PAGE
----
Art, like photography and editing, is subjective. I have a specific style that I use on my images. You may or may not agree with those edits. Which is fine. You have to discover your own style.
The next few images will give you some ideas on how to use both the Saturation and Vibrance for the best colors. Take these tips + settings, and tweak for your personal preference.
Saturation + Vibrance For Portraits
When it comes to editing portraits and adjusting the colors, I tend to err on the side of caution. There's an old saying, “Less is more.”
Rarely will I touch the Saturation slider to boost the color intensities. Doing so often leads to unnatural looking skin tones.
At times, I'll lower the Saturation to tone down the colors of the entire image. How much depends on the creative effect I'm after for a particular image, anywhere from -10 to -50.
I'm a little more lenient with the Vibrance slider since it's affecting mostly the Midtones.
However, if you boost it too much, it can still change skin tones unnaturally (as shown in the image above).
Although, sometimes you’ll notice that you can increase the Vibrance more with one photo vs another without affecting the skin tones as much.
This will depend on the color profile, and the overall colors captured.
Again, depending on the photos, I’ll increase Vibrance from +5 to +25. I love the effect of removing Vibrance, and I’ll lower it anywhere from -10 to -100.
Vibrance vs Saturation For Landscapes
When it comes to landscapes, I’m more likely to make adjustments with both Saturation and Vibrance.
How much all depends on the image. I wish I could give you formulas for using “x” amount for this and that, but it’s not that easy. Every landscape is different… the lighting, colors of the scene, textures, and more.
For the Saturation slider, I’ll boost it anywhere from 0 to +20 or reduce by up to -20. The same is true of the Vibrance slider.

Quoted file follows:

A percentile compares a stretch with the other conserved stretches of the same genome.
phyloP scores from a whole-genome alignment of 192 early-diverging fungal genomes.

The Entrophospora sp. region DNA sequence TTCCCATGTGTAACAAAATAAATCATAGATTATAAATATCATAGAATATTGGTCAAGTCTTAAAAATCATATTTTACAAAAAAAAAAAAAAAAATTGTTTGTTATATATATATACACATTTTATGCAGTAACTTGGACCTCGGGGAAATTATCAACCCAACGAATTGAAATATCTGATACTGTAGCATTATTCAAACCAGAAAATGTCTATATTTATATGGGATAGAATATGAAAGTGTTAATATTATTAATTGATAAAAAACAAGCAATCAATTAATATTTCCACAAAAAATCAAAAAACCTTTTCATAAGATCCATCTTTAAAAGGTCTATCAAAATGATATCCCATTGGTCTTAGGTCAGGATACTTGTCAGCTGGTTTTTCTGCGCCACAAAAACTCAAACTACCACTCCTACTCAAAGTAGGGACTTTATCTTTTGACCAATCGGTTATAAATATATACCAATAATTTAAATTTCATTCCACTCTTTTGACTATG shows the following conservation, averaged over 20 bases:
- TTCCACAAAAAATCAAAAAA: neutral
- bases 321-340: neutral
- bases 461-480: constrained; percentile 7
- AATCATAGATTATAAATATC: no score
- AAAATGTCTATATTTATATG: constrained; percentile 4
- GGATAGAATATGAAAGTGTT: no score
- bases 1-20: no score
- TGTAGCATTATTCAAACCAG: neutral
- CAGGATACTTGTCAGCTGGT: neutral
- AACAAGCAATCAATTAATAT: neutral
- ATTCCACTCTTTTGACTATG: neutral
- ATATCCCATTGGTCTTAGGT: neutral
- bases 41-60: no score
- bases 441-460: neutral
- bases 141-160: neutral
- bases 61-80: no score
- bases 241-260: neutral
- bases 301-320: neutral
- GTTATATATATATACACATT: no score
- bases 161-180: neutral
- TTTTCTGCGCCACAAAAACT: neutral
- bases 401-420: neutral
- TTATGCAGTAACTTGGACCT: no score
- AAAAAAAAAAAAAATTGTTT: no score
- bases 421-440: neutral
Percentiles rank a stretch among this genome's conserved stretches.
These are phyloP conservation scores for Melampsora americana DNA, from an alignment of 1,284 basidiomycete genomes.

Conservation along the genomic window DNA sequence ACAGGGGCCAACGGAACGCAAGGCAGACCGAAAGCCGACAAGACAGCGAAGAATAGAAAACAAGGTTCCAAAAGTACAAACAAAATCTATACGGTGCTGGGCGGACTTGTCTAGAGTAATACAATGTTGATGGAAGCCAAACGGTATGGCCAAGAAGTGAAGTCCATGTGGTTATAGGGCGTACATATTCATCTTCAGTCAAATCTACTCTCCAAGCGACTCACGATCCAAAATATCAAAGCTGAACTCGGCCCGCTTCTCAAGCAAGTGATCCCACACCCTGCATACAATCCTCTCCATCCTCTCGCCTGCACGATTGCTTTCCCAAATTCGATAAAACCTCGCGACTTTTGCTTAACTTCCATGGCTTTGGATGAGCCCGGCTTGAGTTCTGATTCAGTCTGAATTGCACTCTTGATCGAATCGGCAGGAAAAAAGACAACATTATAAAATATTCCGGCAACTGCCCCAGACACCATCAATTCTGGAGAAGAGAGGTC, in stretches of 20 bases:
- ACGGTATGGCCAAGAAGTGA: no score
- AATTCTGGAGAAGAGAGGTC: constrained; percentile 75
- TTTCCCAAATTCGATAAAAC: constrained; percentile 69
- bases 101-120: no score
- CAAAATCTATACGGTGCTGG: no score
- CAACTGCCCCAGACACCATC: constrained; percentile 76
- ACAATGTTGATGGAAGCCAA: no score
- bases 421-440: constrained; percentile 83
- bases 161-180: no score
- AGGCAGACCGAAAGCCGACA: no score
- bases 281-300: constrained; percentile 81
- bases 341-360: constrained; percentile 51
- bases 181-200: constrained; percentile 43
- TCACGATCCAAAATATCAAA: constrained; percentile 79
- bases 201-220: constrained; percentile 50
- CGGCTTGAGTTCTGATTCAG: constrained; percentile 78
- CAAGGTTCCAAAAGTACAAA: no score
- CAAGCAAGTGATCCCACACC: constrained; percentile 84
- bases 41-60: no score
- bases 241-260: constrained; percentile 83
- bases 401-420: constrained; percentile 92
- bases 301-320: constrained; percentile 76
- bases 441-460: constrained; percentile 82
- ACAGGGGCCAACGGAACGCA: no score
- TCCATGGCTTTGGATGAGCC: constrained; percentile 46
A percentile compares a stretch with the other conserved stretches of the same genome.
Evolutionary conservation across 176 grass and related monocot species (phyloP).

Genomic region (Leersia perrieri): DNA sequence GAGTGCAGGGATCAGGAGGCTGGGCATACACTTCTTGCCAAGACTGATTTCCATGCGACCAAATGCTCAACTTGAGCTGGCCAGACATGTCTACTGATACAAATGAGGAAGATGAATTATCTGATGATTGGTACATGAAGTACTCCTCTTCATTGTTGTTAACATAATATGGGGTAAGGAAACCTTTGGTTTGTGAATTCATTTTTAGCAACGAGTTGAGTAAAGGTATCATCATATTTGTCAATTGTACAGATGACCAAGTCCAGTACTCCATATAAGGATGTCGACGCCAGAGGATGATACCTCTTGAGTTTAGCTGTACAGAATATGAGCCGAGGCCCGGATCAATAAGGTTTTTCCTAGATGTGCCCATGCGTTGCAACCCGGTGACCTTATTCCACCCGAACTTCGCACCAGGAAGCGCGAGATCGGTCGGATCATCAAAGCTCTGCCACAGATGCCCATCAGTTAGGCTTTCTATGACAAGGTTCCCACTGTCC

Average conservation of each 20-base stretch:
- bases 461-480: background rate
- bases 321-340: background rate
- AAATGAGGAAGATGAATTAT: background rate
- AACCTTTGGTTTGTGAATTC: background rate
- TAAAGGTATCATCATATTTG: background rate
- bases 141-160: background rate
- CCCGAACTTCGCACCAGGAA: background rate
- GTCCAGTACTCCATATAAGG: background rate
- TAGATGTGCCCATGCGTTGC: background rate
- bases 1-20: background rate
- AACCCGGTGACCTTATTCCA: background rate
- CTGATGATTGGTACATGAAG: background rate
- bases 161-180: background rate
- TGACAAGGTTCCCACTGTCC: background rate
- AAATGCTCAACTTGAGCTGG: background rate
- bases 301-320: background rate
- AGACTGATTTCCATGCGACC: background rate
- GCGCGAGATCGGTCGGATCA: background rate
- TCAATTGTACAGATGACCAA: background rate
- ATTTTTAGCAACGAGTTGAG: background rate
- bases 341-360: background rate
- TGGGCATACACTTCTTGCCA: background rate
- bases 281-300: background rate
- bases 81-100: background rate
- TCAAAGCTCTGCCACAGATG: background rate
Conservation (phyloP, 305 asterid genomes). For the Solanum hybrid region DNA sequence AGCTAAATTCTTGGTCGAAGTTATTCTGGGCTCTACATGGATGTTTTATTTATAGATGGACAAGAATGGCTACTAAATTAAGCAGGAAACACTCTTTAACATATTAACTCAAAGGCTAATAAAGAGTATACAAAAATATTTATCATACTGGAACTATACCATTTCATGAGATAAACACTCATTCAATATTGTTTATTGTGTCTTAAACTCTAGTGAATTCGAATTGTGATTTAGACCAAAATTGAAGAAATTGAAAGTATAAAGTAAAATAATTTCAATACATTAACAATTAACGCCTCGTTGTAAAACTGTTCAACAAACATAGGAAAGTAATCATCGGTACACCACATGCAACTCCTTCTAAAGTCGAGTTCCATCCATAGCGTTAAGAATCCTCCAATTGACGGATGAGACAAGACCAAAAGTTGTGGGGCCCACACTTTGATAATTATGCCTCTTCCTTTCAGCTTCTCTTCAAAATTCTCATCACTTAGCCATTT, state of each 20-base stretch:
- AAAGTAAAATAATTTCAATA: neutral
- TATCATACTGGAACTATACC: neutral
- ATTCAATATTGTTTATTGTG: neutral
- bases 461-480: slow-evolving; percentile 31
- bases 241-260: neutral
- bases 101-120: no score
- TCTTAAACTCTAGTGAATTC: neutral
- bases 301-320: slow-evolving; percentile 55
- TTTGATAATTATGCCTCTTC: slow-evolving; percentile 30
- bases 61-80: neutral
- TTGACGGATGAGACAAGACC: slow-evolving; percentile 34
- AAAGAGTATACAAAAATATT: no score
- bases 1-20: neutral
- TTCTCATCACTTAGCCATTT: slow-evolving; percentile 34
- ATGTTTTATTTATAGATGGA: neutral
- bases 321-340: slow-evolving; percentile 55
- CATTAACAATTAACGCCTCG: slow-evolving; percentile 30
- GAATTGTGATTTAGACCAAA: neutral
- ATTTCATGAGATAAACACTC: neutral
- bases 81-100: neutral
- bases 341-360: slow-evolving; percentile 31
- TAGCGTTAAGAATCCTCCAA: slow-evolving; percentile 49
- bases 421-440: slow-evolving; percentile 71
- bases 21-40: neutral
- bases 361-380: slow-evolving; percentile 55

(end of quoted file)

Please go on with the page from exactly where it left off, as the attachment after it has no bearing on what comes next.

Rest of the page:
Saturation + Vibrance For a Retro Style
My favorite technique for creating a retro style is to reduce Saturation and or Vibrance. Instantly give your photos an old-school, antique finish by dropping Vibrance to -100.
Most of the time, I'll use a combination of both to lower the color intensities for a retro effect.
Boost Color Intensities Without Vibrance and Saturation?
HSL - this tool stands for Hue, Saturation, and Luminance. Each option gives you another way to boost saturation, brightness, and more. With this tool you can target individual color channels for better control.
For example, if you want to boost the Saturation of only the blue colors you can achieve this with HSL.
Tint - did you notice I boosted the Tint to +40 in the landscape photo above? This helped enhance the purples in the image.
Contrast - as you adjust the contrast slider or by using the Tone Curve you’ll notice the color saturation will increase too.
So, the next question is when should you apply the Vibrance and or Saturation edits… or at all?
For quick edits, I’ll use the Vibrance and Saturation sliders after making necessary adjustments via the sliders above these two in the Basic Panel.
For custom edits, I’ll skip these two sliders all together. Instead, I’ll use the HSL panel and or Adjustment Brushes to control the color Saturations.
Adjusting the Vibrance vs. Saturation sliders is going to require some practice with your own images. Only then will you be able to decide what is best for you.
Next, you may want to learn about the differences between Clarity and Texture sliders. Each affects your images differently, just like with Saturation and Vibrance.